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Crossing the Border

A Trip Up the Mekong

sunny 35 °C

The goal for today was to make it to the Vietnam/Cambodia border via a passenger boat on the Mekong River. We got up early and were crammed on the back of a cyclo by 6:45 AM and we were pedaled down to the riverside. We were transferred to a small row boat like the one we had taken the night before and a woman paddled us to a bigger boat where we unloaded our bags. There they told us to stay on her small boat, and our rowboat woman began to row us away from the larger boat. We were a little confused by all this as the woman rowing the boat couldn't really speak English, and thus couldn't answer any questions as to where she was going to take us, or what time we would return to our bags to continue the journey to the border. We were worried for a bit that we had gotten on the wrong boat, but soon we saw some other foreigners who told us they were also going to Cambodia, so we felt a bit relieved but were still confused as to what we were doing. The route the woman took as she rowed us looked quite familiar, and we sat patiently while she brought us down through the floating village, later arriving at the same fish farm that we had visited the day before. We got off the boat and there we finally spoke to an English-speaking guide who informed us that we would be taking the exact same tour (to visit the fish farm and the Muslim Cham Village) that we had done with Nam the night before! If we didn't want to do the tour again, he told us we could go back and wait for an hour on the boat which we decided to do. Although it was nice that this tour was included in the already comparatively inexpensive boat ticket price, we were a little annoyed that we had not been informed that the village tour would be part of the boat ride to Cambodia because if we had known in advance, we would have either skipped it the night before or slept in a bit. But since we were first on the small 10-seater boat, we claimed the best seats in the front where we could stretch our legs out and get some sun. We didn't have to wait too long before the other 6 people joined us on the boat, 8 of us all together and it was quite comfortable.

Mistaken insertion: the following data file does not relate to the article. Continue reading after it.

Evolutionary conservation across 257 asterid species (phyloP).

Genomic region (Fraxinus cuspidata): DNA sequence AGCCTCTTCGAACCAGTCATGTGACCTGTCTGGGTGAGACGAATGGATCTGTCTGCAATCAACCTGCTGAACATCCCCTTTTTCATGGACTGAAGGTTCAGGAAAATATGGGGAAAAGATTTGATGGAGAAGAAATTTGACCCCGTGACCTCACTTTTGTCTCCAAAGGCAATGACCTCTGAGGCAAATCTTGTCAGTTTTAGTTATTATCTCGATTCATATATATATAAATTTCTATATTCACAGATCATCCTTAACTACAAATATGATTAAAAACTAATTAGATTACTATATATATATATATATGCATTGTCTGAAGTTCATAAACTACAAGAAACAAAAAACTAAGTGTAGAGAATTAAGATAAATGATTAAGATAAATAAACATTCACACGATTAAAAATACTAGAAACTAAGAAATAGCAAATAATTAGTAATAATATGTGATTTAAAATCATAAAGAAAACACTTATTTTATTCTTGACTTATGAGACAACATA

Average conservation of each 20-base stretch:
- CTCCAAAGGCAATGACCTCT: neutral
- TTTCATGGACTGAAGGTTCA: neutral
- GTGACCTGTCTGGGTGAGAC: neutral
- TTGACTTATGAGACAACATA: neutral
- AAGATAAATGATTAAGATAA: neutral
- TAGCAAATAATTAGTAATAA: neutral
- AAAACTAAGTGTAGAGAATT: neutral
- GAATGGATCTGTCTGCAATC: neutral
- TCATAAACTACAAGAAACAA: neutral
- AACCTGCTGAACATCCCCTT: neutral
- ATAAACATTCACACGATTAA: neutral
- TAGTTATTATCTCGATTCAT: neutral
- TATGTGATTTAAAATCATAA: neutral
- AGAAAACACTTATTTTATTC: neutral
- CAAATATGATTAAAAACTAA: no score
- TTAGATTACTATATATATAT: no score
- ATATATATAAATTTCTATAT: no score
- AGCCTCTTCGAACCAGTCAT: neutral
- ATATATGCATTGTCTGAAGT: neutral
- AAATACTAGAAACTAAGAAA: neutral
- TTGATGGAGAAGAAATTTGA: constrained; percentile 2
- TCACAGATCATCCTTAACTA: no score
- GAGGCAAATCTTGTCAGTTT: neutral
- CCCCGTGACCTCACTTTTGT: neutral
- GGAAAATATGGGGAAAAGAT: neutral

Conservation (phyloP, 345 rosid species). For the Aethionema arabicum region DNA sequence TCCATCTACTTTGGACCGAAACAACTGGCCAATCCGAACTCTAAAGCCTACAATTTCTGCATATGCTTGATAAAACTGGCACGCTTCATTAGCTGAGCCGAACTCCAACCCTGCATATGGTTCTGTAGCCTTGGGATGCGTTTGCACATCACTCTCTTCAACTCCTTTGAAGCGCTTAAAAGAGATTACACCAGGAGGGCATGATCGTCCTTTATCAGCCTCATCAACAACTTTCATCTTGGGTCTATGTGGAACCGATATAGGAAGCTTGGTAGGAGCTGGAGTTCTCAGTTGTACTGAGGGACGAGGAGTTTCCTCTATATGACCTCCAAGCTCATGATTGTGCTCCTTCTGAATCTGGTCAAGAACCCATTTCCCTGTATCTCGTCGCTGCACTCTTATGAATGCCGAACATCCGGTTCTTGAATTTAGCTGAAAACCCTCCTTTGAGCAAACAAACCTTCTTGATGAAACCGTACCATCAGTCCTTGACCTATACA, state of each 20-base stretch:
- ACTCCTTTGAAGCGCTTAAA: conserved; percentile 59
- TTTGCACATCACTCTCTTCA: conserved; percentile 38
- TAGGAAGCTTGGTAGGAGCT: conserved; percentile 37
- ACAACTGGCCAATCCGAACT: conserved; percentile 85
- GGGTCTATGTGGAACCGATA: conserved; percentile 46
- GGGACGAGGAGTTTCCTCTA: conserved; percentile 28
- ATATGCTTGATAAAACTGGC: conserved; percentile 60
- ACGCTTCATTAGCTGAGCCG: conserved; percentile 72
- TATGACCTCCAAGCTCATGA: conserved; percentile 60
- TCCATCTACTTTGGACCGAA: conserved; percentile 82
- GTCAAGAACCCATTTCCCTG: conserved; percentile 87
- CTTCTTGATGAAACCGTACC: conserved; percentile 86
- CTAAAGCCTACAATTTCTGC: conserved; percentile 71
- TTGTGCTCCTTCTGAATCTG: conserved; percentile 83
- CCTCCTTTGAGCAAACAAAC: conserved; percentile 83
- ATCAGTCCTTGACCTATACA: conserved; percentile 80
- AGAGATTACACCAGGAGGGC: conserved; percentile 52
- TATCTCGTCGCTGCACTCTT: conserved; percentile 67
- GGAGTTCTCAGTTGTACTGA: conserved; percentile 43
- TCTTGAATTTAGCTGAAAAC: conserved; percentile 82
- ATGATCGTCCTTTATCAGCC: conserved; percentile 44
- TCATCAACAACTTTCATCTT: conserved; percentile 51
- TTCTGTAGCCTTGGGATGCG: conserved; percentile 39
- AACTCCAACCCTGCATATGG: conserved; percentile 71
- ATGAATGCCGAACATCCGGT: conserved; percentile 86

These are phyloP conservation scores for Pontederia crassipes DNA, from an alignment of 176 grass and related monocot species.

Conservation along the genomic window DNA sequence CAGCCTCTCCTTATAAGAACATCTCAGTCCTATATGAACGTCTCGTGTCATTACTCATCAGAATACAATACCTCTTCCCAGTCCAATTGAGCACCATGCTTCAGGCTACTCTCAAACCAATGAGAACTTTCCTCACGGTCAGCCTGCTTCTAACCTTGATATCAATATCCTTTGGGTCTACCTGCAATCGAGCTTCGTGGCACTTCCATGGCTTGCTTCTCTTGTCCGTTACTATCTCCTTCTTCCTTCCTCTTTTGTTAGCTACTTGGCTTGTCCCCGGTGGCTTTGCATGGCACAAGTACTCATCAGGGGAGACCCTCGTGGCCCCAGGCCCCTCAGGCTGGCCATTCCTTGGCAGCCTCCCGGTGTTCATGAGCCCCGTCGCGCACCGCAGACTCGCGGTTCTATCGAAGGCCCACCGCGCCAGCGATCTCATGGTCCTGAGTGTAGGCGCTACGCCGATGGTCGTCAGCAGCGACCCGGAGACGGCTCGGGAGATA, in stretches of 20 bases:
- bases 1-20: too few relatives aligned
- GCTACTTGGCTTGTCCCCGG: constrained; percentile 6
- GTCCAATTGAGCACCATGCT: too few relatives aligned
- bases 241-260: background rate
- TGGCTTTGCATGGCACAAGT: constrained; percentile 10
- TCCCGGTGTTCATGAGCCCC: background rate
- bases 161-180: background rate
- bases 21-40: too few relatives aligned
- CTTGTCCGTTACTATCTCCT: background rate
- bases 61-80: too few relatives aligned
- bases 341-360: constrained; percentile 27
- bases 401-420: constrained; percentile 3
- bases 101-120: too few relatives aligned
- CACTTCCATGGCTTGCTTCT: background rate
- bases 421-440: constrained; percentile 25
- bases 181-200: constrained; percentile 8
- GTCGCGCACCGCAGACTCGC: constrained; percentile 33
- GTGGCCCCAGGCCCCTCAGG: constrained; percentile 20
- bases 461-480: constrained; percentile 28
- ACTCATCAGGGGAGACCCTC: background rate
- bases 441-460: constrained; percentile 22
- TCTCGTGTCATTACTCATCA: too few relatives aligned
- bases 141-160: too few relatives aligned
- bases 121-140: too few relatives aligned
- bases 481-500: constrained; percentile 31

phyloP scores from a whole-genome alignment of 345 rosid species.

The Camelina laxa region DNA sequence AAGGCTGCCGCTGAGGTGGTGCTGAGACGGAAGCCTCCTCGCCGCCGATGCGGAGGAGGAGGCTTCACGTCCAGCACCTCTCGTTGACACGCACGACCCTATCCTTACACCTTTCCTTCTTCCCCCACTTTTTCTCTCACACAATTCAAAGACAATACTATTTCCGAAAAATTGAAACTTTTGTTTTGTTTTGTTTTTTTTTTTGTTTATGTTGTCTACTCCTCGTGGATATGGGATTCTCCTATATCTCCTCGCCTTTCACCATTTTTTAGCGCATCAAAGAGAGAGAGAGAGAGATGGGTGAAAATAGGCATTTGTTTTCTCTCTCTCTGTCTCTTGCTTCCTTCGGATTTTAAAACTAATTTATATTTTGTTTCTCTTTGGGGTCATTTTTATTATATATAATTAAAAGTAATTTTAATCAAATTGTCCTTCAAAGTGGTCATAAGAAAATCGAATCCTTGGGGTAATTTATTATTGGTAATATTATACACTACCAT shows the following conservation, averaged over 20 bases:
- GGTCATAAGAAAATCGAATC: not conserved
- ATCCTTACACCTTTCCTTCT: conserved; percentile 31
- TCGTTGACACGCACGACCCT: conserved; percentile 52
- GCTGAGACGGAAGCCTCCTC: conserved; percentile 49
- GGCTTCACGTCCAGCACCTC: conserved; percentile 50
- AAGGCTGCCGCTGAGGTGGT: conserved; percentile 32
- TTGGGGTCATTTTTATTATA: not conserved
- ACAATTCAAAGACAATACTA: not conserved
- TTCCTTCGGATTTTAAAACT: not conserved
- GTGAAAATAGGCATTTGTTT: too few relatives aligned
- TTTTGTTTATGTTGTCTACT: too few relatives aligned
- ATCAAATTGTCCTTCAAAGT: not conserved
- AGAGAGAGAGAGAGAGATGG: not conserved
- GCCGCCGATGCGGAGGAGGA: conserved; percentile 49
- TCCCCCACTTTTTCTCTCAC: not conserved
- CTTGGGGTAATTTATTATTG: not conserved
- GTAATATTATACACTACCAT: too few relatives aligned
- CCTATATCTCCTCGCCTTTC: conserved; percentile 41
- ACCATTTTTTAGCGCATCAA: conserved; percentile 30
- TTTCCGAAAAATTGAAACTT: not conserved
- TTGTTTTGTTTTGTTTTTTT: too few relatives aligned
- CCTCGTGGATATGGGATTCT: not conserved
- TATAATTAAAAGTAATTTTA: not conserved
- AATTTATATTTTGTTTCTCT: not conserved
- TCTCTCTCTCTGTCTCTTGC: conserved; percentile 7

We really enjoyed the first two hours on the river ways to the border, as the small boat (smaller than we had anticipated, but still quite comfortable) weaved through narrow canals and past sleepy villages on stilts that rested on the banks of the river. The boat took us through a series of narrow canals and we really enjoyed observing the river life on the river. There was a lot of activity already that early in the morning- people bathing, fishing, washing clothes and as the day approached noon, we saw TONS of kids swimming. The kids were really fun to watch and they were excited to see us. They took every opportunity to interact with us as much as they could, with big smiles waving and shouting "hello", and putting on little shows for us by doing dives off the docks and splashing each other. Along the river there were also a whole network or small paths containing people on bicycles, water buffaloes, and the occasional motorbike. There were many small, simple bridges along the way that spanned the river ways.

Along the way we fill out the necessary paperwork for Vietnam exit and Cambodia entry. Although Nate had lost his exit form (required to exit the country), he was given a new one and it didn't seem to be a big deal. Two hours of touring the narrow river ways finally led us into the mighty Mekong River, from where we took a short ride upriver to the border crossing. Our boat operator took care of our exit visas and exit forms for Vietnam and obtained our visas for Cambodia. We broke for lunch while our paperwork was processed, and were a little disappointed--but not entirely surprised--that the food was expensive and not that great, but we were at least able to find a seat a short way up the bank from the river on a deck that overlooked the port. We observed many people transferring rice and produce from one boat to another, overseen by two bookkeepers--one from each boat so they could keep each other honest--who carefully watched the weighing of each load and marked it carefully in their log books. All of the loading and unloading was done by hand with big woven buckets. It was a slow process, and must have taken them all afternoon to finish the transfer.